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PostPosted: Tue Nov 07, 2017 6:59 am 
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Koa
Koa

Joined: Tue Jan 18, 2005 11:36 am
Posts: 1574
State: ON
Country: Canada
Status: Professional
This has probably been addressed somewhere here in the past, but a quick search didn't come up with the info I'm looking for.

I want some input from the pro techs here regarding refrets to Gibsons with bound fret ends. What is the correct way to refret these guitars? Is it to try and save the little nubs of binding by cutting frets to the exactly length and positioning it between the binding (which seams extremely tedious, if not impossible to get as good a fit as the origonal). Or level of the nubs and refret as you would any other bound fretboard.

I’ve had a few of these guitars in where the customers wanted the new frets to extend right to the edge of the board, so I levelled the nubs and refretted as I normally would.

This past week I’ve had a really nice vintage arch top come in for a refret, with the bound fret ends. In this case the frets have been worn almost flat, and the nubs of binding with them.

Just wondering what the proper way to aproach these jobs is. And does the removal of these little nubs have a significant impact on vintage value?

Thanks everyone!

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Josh House

Canadian Luthier Supply
http://www.canadianluthiersupply.com
https://www.facebook.com/canadianluthiersupply?ref=hl
House Guitars - Custom Built Acoustic Instruments.
http://www.houseguitars.com


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PostPosted: Tue Nov 07, 2017 7:32 am 
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Old Growth Brazilian Rosewood
Old Growth Brazilian Rosewood
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Joined: Fri Nov 02, 2007 9:49 am
Posts: 9827
Location: Ann Arbor, Michigan
First name: Hesh
Last Name: Breakstone
Country: United States
Status: Professional
Nix the nibs just be sure to set your client's expectations that this is what you are going to do. It does not harm the value of these instruments to do what it takes to keep them functional and to do so in a professional manner. This includes nixing the nibs.

Preserving the nibs does require rebuilding them and the techniques vary with the vintage of the thing and the subsequent nib material. It is tedious, most places will not do it and if they do they should and might charge accordingly, something like nearly double comes to mind.

We won't do it for "players" and I've never had any one inquire about preserving the nibs who did not forget the idea quickly when one quotes appropriately....

Hope you are doing great too Josh!


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PostPosted: Tue Nov 07, 2017 8:41 am 
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Brazilian Rosewood
Brazilian Rosewood

Joined: Tue May 13, 2008 10:44 am
Posts: 3142
I think it's pretty common if the guitar has no vintage value to just shave 'em off and be done with it. I did it before on a guitar that also had loose binding. So I simply removed the binding and it actually worked out quite well. But the common method is to painstakingly fit each and every fret and then rebuild the nibs that you screw up. The right mixture of acetone and matched binding plastic will make a putty and melt into the existing nibs. I've never done it but I recall seeing a tutorial somewhere on it, perhaps it was even here.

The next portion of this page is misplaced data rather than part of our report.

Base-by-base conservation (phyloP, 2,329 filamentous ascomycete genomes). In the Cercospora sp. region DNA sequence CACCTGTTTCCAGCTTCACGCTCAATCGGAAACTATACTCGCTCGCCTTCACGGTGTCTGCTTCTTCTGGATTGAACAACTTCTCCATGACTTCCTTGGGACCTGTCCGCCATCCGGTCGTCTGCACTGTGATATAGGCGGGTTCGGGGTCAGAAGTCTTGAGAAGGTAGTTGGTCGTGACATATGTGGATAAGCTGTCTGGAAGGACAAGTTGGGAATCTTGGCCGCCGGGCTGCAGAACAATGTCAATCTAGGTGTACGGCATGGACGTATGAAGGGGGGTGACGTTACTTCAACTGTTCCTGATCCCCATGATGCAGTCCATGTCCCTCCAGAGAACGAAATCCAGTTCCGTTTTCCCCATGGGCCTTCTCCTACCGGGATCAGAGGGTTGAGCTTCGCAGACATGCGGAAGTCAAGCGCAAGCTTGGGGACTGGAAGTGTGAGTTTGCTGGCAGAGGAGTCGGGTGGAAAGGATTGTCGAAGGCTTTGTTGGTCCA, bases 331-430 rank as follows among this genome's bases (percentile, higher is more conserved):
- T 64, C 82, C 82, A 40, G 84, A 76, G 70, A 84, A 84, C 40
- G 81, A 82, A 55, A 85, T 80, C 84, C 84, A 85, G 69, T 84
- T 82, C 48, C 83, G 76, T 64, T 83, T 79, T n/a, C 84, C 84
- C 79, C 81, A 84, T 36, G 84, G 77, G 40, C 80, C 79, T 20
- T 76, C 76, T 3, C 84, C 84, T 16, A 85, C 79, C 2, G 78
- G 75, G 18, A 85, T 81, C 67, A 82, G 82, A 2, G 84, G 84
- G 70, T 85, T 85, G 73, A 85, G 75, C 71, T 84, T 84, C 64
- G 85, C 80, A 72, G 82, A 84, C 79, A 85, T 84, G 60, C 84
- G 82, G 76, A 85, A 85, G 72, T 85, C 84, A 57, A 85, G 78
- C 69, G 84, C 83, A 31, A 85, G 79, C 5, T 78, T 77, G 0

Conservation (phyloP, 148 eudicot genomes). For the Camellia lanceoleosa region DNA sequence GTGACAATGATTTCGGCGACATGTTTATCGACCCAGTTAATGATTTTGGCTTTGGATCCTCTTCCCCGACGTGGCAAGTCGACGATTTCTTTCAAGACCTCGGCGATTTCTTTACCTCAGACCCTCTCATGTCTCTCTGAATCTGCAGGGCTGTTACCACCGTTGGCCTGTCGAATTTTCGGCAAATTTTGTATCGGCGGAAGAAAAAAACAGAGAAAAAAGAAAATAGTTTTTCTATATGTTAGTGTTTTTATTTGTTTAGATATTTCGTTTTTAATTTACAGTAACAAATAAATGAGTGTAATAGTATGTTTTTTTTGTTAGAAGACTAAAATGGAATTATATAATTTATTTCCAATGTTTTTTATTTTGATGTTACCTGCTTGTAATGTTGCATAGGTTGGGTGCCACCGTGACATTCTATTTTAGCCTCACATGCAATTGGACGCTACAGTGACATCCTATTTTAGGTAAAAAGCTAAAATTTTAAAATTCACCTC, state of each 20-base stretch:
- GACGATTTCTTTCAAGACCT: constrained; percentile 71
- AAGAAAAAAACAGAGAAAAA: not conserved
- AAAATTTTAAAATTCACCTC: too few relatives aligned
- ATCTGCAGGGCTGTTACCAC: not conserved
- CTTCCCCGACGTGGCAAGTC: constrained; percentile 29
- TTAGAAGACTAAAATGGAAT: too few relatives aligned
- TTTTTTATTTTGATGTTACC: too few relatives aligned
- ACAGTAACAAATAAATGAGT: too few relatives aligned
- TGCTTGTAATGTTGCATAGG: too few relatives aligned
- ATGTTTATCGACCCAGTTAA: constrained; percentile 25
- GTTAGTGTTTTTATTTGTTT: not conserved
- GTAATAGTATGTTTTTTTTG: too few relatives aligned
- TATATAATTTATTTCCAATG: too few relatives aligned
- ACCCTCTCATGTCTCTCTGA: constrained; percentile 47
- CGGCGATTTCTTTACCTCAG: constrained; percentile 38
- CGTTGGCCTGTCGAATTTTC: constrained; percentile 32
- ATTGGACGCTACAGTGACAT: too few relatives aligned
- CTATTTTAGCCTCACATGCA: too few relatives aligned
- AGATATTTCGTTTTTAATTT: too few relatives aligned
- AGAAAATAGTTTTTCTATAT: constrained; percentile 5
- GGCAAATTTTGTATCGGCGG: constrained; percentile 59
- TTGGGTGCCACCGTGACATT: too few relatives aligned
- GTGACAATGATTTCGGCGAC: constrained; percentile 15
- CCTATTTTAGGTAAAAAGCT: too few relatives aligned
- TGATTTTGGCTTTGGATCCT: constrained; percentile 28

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PostPosted: Tue Nov 07, 2017 11:36 am 
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Koa
Koa

Joined: Thu Nov 04, 2010 1:46 pm
Posts: 863
First name: Freeman
Last Name: Keller
Focus: Build
Status: Amateur
I just asked that question about a week ago at the repair subforum

viewtopic.php?f=10137&t=49835

An updated on the guitar in my question - the owner agreed to nix the nubs, I just haven't done the work yet


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PostPosted: Fri Nov 10, 2017 7:43 am 
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Koa
Koa

Joined: Tue Jan 18, 2005 11:36 am
Posts: 1574
State: ON
Country: Canada
Status: Professional
Thanks guys, you confirmed what I was thinking. And since the nubs are pretty much gone already (fret dressing and wear) on this guitar I don't think the owner will have any issue with them being removed, but I will be sure to check with him first.

Freeman - It hadn't occurred to me to check the repair subforum, I need to check in their more often.

Hesh - Things are good here. Doing more building than repair, which is normal for me. But being the only luthier in a small town, and really the only luthier in a 1.5 hour radius I never now what will show up. Guy arrived recently with a couple nice Gibsons and a Tele that needed various repairs. One of these days I'm going to come take some of your courses. I'm sure they would be a big benefit to me.

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Josh House

Canadian Luthier Supply
http://www.canadianluthiersupply.com
https://www.facebook.com/canadianluthiersupply?ref=hl
House Guitars - Custom Built Acoustic Instruments.
http://www.houseguitars.com



These users thanked the author Josh H for the post: Hesh (Fri Nov 10, 2017 9:43 am)
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PostPosted: Fri Nov 10, 2017 9:43 am 
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Old Growth Brazilian Rosewood
Old Growth Brazilian Rosewood
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Joined: Fri Nov 02, 2007 9:49 am
Posts: 9827
Location: Ann Arbor, Michigan
First name: Hesh
Last Name: Breakstone
Country: United States
Status: Professional
Josh you are always welcome and we would love to meet you too!


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